Azerbaijan, Baku, Dec. 6 /Trend A.Badalova/
The South-Eastern Route (SEEP) has more chances to be chosen by Shah Deniz consortium to transport Azerbaijani gas to the European market, political risk analyst at Menas Associates in London, focusing on Caspian energy and political issues Alexander Jackson said.
"It would use a lot of existing infrastructure," Jackson told Trend via e-mail. "Therefore it would be cheap and easy to build."
The South-Eastern route, which was proposed by BP, envisages gas transportation through existing or expanded infrastructure of Turkey to the Balkan Peninsula, and then the distribution of ten billion cubic meters (that Azerbaijan intends to sell on the European market in the second phase of development of the Shah Deniz gas condensate field) to small buyers, including Greece, Bulgaria, Serbia, Croatia and others via the existing gas pipelines system.
At present, the consortium of Shah Deniz field development considers the proposals, which were offered by three Southern gas Corridor's pipeline projects (Nabucco, TAP and ITGI), aiming at transportation of Azerbaijani gas to the European countries.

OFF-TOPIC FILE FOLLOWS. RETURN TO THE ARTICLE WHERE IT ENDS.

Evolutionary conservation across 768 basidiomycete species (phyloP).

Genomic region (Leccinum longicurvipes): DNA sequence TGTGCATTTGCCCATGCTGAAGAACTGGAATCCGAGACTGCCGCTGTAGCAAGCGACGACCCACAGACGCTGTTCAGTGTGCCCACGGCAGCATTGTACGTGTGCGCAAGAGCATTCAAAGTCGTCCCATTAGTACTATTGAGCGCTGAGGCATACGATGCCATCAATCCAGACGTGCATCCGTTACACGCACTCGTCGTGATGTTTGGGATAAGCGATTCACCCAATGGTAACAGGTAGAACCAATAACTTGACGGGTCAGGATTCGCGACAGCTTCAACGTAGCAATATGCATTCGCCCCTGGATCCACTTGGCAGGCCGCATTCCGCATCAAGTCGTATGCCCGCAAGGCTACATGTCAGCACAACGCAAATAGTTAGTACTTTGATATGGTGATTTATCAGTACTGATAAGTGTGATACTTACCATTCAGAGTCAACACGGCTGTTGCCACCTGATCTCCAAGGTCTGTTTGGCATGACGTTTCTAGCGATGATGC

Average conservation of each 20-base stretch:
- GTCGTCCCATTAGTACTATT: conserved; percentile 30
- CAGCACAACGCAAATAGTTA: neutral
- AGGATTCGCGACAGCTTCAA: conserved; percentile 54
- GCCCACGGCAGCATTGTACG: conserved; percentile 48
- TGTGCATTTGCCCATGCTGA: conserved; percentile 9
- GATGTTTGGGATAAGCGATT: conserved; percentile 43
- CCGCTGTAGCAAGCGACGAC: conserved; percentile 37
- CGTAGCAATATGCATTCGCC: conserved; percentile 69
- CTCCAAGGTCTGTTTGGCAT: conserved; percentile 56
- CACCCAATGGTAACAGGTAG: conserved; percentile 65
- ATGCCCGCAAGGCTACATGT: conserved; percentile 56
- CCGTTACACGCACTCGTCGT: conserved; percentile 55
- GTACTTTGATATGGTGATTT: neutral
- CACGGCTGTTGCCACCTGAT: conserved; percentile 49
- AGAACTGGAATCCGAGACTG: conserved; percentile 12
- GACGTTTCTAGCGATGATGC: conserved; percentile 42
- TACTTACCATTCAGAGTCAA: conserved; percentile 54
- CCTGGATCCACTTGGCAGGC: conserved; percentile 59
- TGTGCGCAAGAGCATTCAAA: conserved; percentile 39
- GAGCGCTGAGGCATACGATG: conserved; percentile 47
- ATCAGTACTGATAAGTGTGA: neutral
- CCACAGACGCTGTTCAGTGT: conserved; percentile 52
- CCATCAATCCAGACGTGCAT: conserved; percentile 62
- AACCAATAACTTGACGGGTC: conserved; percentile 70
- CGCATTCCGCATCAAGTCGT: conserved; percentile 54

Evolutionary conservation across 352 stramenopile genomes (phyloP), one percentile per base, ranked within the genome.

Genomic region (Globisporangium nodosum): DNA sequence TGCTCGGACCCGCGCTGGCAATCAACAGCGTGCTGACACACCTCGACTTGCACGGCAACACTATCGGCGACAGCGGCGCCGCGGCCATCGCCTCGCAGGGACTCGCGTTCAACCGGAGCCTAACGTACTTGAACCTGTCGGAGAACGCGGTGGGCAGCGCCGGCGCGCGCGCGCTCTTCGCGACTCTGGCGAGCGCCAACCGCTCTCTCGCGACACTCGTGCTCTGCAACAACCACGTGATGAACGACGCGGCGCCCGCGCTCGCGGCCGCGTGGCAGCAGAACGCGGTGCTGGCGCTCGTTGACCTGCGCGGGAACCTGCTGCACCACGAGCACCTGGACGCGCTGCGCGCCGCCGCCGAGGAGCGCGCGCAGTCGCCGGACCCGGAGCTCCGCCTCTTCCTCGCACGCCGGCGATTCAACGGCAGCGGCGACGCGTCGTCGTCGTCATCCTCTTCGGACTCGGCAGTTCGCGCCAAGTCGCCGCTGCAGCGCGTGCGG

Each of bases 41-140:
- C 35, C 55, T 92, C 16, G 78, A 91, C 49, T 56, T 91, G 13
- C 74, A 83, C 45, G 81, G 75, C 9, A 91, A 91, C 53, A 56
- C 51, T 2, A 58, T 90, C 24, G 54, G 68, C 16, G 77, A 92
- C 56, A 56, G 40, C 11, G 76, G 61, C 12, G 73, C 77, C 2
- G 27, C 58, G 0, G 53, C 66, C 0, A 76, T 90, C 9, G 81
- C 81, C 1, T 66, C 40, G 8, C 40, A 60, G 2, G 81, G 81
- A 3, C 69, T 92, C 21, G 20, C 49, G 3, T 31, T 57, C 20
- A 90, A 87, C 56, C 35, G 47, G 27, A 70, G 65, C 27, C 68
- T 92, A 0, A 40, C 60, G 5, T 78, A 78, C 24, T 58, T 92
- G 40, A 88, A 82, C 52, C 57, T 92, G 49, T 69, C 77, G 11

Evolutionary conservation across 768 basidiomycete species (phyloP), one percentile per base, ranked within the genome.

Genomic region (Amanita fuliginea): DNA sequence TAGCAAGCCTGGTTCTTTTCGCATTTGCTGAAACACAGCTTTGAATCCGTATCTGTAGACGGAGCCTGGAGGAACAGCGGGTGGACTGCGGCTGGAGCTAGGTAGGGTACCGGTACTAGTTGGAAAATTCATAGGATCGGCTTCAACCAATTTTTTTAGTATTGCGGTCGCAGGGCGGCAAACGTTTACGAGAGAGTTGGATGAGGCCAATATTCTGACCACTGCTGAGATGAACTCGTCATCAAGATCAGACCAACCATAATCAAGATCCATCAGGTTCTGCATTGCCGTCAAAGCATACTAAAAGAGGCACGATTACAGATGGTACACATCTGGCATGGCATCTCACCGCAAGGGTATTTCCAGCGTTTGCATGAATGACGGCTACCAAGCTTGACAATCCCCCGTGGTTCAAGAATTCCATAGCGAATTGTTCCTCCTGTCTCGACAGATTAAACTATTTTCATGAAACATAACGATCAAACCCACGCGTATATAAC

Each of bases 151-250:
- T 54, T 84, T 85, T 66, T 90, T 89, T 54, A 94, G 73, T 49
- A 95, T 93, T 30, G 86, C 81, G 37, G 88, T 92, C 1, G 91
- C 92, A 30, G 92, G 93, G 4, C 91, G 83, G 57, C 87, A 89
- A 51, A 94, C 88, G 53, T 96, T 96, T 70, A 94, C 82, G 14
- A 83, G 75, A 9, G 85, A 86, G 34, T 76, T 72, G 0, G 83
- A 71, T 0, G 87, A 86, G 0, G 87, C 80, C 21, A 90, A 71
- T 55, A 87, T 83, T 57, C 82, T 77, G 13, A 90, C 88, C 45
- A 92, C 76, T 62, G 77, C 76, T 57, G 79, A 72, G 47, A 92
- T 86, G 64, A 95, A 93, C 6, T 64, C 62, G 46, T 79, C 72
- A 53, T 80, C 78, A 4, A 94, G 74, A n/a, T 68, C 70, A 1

Earlier, SOCAR senior representative told Trend that if the Azerbaijani side is not satisfied with terms of the three projects, then the South-Eastern Route of supply may be selected well.
Talking about the prospects about the Southern Gas Corridor projects, Jackson said that the smaller pipelines - TAP and ITGI are more realistic.
Nabucco project, which is designed to transport gas from the Caspian region and Middle East to the European countries, looks extremely vulnerable at the moment, Jackson said.
"It is a very expensive, time-consuming project, and there is not much appetite for it at the moment," he said.
Jackson said that one of the main challenges for the projects is to find enough money. That is why the consortium is likely to choose a cheap and flexible pipeline.
"Nabucco has the additional problem of finding enough suppliers to fill the pipeline: the other options are smaller and do not face this challenge," he said.
The plans of Azerbaijan and Turkey to build a separate Trans-Anatolian Pipeline (TANAP) were another unexpected challenge.
"This has significantly complicated the situation and may undercut pipeline plans," Jackson said.
Azerbaijan and Turkey consider the possibility to construct a new gas pipeline, which will stretch from the eastern border of Turkey to the western border of the country. The new pipeline could utilize existing sections of Turkey's main east-west transit line in addition to the newly constructed line.